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Sundance 2024 Review: In the Land of Brothers – “some stunning moments”

Three members of an extended Afghan family start their lives over in Iran as refugees, unaware they face a decades-long struggle ahead to be “at home.”

Divided into three chapters each spanning a decade are an anthology of stories dealing with Afghan refugees trying to establish a new life in Iran which is far from welcoming.  The first chapter occurs in 2001 with high school student Mohammad (Mohammad Hosseini) being rounded up by Iranian police as means of cheap labour, the second occurs a decade later in 2011 with Mohammad’s childhood sweetheart Leila (Hamideh Jafari) making a living as a domestic servant and having to deal with a personal tragedy, and the third happens in 2021 with Leila’s brother Qasem (Bashir Nikzad) learning about the fate of his son.

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The most compelling of the chapters is the first one as you see a high school student starting to hit his stride and the world is filled with possibilities even though the girl he shares a mutual attraction, Leila, is to be married to someone else.   When this hopefulness gets snuffed out by the unscrupulous Iranian police it feels like a gut punch.  The other two stories feel somewhat removed despite the characters experiencing equally damaging trauma at the hands of the establishment. Everything is shot on location which adds to the feeling of authenticity and the camera is always present like an additional cast member.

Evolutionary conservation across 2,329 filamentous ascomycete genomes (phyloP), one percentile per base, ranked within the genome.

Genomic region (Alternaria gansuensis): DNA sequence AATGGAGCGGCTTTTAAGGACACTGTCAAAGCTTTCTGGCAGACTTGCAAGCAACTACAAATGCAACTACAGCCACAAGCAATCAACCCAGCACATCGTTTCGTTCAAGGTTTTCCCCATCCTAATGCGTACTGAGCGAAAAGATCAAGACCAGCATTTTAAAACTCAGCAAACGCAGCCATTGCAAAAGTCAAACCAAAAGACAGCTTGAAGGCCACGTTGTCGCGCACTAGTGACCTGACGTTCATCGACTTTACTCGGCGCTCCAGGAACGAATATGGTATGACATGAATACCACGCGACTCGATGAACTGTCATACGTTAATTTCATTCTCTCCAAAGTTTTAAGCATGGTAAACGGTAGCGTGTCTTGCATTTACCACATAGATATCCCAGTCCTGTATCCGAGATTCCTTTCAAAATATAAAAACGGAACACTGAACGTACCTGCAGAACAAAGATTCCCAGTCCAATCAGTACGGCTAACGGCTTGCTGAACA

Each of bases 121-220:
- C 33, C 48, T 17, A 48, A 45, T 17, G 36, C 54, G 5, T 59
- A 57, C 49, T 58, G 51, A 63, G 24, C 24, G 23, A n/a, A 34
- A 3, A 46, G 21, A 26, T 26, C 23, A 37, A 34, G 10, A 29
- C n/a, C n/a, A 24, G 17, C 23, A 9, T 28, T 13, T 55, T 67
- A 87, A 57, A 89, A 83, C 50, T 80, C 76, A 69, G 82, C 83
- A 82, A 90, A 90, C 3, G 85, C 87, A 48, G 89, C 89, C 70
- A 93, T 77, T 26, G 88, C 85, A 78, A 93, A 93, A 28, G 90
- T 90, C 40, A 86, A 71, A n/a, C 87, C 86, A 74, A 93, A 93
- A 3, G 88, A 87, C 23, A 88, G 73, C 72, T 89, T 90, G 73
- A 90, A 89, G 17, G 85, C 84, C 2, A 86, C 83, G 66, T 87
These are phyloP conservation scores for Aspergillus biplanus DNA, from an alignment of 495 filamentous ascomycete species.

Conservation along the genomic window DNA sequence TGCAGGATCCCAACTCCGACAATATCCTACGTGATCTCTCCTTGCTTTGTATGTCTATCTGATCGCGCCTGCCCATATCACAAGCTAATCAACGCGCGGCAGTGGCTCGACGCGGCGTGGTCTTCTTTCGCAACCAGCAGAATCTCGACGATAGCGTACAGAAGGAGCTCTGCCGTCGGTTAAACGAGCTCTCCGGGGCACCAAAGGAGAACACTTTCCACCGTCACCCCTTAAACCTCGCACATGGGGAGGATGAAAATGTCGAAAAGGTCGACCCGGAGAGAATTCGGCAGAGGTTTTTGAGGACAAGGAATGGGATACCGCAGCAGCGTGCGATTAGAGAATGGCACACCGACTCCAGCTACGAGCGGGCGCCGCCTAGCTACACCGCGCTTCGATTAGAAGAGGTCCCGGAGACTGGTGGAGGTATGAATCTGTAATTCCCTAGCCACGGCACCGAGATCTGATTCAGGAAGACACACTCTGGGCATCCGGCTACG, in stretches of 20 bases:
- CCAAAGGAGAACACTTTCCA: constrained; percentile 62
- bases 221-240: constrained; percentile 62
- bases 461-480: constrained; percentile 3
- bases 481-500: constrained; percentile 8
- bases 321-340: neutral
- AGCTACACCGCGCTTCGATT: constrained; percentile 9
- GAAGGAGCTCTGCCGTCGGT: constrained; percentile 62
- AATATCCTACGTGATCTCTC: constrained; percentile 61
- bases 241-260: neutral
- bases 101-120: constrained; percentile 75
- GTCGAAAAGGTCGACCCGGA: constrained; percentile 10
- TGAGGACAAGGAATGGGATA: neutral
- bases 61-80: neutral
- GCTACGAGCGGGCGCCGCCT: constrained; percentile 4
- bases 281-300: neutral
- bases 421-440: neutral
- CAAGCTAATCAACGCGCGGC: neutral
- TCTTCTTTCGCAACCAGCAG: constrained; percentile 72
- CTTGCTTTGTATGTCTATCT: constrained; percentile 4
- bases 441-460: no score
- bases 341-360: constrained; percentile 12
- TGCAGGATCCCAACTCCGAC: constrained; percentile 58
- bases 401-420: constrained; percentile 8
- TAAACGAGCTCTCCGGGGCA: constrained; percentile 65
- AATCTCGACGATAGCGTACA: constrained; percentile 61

Long takes allow the performances to take centre stage and give a documentary feel to the proceedings.  The area where the editing falters is when an assault occurs off-screen and the camera freezes on blurred frame.  Though the reason for doing this is understandable but it feels like a makeshift solution. The cinematography is naturalistic and there are some stunning moments like Leila standing with a lantern on a wintry night and another of her looking at a lone white dog as if she is witnessing the ghost of herself.  The best scene is the Afghan family dinner at a long table as it feels as if you are eavesdropping on the conversation.

The 2023 Sundance Film Festival takes place January 19–29, 2023, in person and online, and for more information visit

Trevor Hogg is a freelance video editor and writer who currently resides in Canada; he can be found at LinkedIn.

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